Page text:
Do your kids know the difference between accessing the internet at home versus on a public Wi-Fi network?
While accessing the internet looks the same wherever you may be, using public Wi-Fi networks comes with some risk. Teaching your children how to use public Wi-Fi should always include education on privacy and safety.
Public Wi-Fi networks are everywhere. Kids and adults alike can access the internet almost anywhere they happen to be. Which is great when you need the answer to a riddle, or to check the movie theatre showtimes. But, public Wi-Fi isn’t always a safe space to access.
Kids are online more than ever before. According to Media Smarts, by grade 8, 75 percent of kids have regular access to a cell phone and over half are engaged in social networking. As part of Media Literacy Week, Oct. 25-30, 2021, I gathered some easy ways to help your kids (and you) stay safe while using public Wi-Fi networks.
Share these safety tips with your kids to help keep them safe while surfing the internet in public:
Know how secure the Wi-Fi network is.
Often the concern with public networks is not the network owner, but rather other individuals nearby who could be hacking into that network in order to steal information. If you need to enter a password in order to access the Wi-Fi network, chances are the network has at least one layer of security.
According to Wired.com, well-known networks, like Starbucks, are likely less suspect because the people and companies operating them are already getting money out of you.
Don’t give away personal info.
“Be very wary of signing up for public Wi-Fi access if you’re getting asked for a bunch of personal details, like your email address or your phone number,” shared Wired.com. “If you absolutely have to connect to networks like this, stick to places you trust (see above) and consider using an alternative email address that isn’t your primary one.”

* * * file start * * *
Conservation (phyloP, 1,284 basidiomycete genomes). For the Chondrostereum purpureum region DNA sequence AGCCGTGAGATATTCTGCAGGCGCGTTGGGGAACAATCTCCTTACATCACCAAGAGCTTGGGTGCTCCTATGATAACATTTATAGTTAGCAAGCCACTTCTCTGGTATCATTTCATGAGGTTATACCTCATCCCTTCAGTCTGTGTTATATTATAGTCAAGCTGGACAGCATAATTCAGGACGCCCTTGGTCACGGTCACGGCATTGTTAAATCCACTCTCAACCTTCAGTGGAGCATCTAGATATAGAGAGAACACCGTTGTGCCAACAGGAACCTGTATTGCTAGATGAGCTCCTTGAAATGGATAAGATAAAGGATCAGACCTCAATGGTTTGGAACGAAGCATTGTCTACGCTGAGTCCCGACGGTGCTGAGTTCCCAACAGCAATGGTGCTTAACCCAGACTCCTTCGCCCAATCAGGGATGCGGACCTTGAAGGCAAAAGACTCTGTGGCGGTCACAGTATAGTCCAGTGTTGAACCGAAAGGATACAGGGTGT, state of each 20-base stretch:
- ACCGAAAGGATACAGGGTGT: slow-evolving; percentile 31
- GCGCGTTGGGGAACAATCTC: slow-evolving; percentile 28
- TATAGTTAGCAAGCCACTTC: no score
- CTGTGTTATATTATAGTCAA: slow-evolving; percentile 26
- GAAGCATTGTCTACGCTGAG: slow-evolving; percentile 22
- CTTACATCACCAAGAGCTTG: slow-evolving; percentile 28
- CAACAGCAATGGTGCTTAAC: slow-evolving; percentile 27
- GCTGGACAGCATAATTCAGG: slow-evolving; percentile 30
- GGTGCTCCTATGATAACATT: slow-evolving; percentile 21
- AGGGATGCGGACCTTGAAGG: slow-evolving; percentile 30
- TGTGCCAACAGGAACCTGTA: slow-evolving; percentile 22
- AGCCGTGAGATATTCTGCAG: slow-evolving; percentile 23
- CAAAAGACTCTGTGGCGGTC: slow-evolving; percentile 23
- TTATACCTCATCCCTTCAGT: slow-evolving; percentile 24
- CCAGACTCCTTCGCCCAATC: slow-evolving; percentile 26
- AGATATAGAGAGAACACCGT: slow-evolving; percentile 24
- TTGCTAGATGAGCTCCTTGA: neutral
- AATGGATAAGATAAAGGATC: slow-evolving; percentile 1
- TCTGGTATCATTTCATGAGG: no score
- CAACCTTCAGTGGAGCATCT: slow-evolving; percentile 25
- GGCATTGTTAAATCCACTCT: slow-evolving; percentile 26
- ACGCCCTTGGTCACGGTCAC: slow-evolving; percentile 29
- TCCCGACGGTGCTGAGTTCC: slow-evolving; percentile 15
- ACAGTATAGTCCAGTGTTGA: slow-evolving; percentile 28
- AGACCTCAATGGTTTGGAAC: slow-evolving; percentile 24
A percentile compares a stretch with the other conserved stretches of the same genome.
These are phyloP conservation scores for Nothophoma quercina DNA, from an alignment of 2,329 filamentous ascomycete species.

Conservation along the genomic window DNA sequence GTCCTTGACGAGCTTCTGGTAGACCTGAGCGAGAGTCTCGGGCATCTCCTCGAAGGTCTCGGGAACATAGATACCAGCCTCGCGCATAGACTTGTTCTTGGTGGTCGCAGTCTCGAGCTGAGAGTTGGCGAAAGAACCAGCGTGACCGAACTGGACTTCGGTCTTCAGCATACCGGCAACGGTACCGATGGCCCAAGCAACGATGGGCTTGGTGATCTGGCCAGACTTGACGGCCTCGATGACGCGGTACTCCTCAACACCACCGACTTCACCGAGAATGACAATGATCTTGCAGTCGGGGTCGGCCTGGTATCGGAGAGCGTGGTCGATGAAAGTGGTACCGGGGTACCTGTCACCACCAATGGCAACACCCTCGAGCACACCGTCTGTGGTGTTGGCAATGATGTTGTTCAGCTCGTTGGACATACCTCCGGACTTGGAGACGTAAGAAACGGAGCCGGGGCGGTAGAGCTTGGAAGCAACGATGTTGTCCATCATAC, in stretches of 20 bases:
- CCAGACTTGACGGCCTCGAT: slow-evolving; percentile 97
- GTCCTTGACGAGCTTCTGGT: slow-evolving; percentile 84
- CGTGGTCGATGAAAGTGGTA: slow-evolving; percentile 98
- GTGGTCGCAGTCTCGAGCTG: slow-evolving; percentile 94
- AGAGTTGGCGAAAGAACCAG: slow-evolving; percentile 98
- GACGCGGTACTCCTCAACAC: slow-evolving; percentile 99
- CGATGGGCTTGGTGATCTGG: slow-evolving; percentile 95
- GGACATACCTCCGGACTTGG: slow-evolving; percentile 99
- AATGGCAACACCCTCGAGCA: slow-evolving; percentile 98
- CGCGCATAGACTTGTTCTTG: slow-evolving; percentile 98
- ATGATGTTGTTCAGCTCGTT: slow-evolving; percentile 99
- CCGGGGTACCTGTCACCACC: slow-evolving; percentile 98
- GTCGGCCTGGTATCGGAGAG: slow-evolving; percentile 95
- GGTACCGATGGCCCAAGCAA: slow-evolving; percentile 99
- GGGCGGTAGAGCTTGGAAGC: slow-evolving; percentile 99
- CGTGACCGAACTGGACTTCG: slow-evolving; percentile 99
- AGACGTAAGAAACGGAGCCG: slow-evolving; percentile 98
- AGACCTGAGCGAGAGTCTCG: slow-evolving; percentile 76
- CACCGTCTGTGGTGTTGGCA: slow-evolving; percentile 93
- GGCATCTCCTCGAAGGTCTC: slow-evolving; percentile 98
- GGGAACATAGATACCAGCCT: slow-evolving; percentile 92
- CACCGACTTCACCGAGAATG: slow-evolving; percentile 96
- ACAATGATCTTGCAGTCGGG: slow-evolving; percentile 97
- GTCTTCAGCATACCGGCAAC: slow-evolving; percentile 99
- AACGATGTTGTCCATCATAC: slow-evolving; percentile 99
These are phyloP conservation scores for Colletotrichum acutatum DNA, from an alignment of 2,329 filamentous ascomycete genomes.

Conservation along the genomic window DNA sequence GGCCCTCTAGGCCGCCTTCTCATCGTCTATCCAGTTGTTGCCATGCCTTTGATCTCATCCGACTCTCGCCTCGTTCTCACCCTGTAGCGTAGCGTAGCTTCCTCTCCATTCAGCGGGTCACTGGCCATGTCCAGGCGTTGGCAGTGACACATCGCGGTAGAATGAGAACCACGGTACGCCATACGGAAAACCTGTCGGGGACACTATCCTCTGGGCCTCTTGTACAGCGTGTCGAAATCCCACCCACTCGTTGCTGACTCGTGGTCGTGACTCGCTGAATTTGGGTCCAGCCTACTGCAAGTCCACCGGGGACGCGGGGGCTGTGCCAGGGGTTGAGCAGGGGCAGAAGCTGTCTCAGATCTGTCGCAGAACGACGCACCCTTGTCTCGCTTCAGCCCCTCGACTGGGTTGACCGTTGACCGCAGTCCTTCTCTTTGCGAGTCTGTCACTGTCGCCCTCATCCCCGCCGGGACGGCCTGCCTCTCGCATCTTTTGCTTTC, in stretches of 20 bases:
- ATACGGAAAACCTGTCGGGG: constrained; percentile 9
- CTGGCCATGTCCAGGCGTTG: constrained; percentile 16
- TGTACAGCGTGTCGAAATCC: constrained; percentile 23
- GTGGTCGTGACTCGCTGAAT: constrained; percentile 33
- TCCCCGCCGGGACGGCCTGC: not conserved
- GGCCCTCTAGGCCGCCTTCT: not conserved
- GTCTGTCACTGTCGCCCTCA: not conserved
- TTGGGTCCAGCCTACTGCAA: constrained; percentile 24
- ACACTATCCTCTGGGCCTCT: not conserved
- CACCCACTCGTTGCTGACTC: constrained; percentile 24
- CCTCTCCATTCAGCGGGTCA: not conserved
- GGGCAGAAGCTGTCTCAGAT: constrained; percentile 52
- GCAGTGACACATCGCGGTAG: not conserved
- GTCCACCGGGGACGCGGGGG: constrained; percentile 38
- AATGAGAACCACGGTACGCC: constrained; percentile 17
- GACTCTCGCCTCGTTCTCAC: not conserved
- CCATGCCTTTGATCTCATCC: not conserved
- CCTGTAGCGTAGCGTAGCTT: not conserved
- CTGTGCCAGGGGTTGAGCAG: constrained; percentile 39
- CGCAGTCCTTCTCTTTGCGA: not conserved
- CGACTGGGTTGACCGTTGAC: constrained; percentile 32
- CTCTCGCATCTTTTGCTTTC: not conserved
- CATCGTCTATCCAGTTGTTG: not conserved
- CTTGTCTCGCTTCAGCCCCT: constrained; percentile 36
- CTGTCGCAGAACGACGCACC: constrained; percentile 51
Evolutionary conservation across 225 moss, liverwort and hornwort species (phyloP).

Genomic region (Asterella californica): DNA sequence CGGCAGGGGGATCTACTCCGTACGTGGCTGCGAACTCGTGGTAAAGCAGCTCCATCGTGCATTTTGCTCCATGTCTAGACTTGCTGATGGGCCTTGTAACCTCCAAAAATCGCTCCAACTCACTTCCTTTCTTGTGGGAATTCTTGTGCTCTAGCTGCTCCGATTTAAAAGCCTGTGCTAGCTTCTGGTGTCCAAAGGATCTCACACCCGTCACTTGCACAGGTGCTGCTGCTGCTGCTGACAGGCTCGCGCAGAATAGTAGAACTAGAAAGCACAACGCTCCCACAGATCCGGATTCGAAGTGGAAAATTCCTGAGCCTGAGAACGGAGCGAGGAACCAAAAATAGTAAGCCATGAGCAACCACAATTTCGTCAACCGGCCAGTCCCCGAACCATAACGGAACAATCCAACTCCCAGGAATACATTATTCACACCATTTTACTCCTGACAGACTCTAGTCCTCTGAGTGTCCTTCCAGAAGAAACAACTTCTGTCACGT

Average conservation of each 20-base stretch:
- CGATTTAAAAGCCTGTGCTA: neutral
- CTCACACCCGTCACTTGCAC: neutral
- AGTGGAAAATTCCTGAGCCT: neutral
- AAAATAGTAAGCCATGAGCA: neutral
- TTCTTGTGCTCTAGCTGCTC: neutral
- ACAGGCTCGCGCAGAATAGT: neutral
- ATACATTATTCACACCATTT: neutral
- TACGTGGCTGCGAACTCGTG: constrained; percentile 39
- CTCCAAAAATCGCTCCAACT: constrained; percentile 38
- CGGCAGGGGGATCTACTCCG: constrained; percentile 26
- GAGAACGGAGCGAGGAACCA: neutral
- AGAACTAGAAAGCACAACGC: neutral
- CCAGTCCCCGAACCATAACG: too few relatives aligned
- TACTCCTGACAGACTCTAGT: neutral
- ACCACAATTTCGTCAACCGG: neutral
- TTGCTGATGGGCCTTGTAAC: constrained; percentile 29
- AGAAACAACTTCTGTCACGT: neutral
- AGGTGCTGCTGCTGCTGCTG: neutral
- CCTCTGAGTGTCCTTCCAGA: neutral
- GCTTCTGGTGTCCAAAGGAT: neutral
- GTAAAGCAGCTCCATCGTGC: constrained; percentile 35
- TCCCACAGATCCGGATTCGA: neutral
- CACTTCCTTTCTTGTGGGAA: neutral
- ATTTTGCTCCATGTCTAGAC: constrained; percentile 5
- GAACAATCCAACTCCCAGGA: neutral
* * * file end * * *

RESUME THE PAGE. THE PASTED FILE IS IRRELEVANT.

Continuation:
Visit sites with https in the URL.
For example https://youraccount.com or https://yourbank.com. These sites are secure, meaning they encrypt information while you’re using the site. If the s is not present, the website is not secure and no encryption takes place.
(Note: it is not recommended to access your banking information while on a public Wi-Fi network.)
Secure sites will also display a locked padlock next to the URL – unsecure sites show an unlocked padlock.
Use different passwords.
It’s tempting to use the same, or very similar, passwords for all online accounts. But having different passwords for each account means if one is compromised, the rest are still (relatively) safe. If a cyber thief accessed your email and password on one of your accounts, they will be unable to log into other accounts using the same password.
One last tip – if doesn’t feel right, don’t connect. When in doubt, use your smartphone’s data.
Are your kids spending too much time on their screens? Take a look at these easy ways to reduce screen time as a family.
Remember, any devices like laptops, smartphones and tablets are at risk when using public Wi-Fi. Using free Wi-Fi always comes with the risk of leaking personal information. The tips mentioned above are simple and easy to remember, and can help chidren and youth stay safe and, hopefully, avoid public Wi-Fi attacks.
How do you help keep your kids safe on public Wi-Fi? Comment below to join the conversation.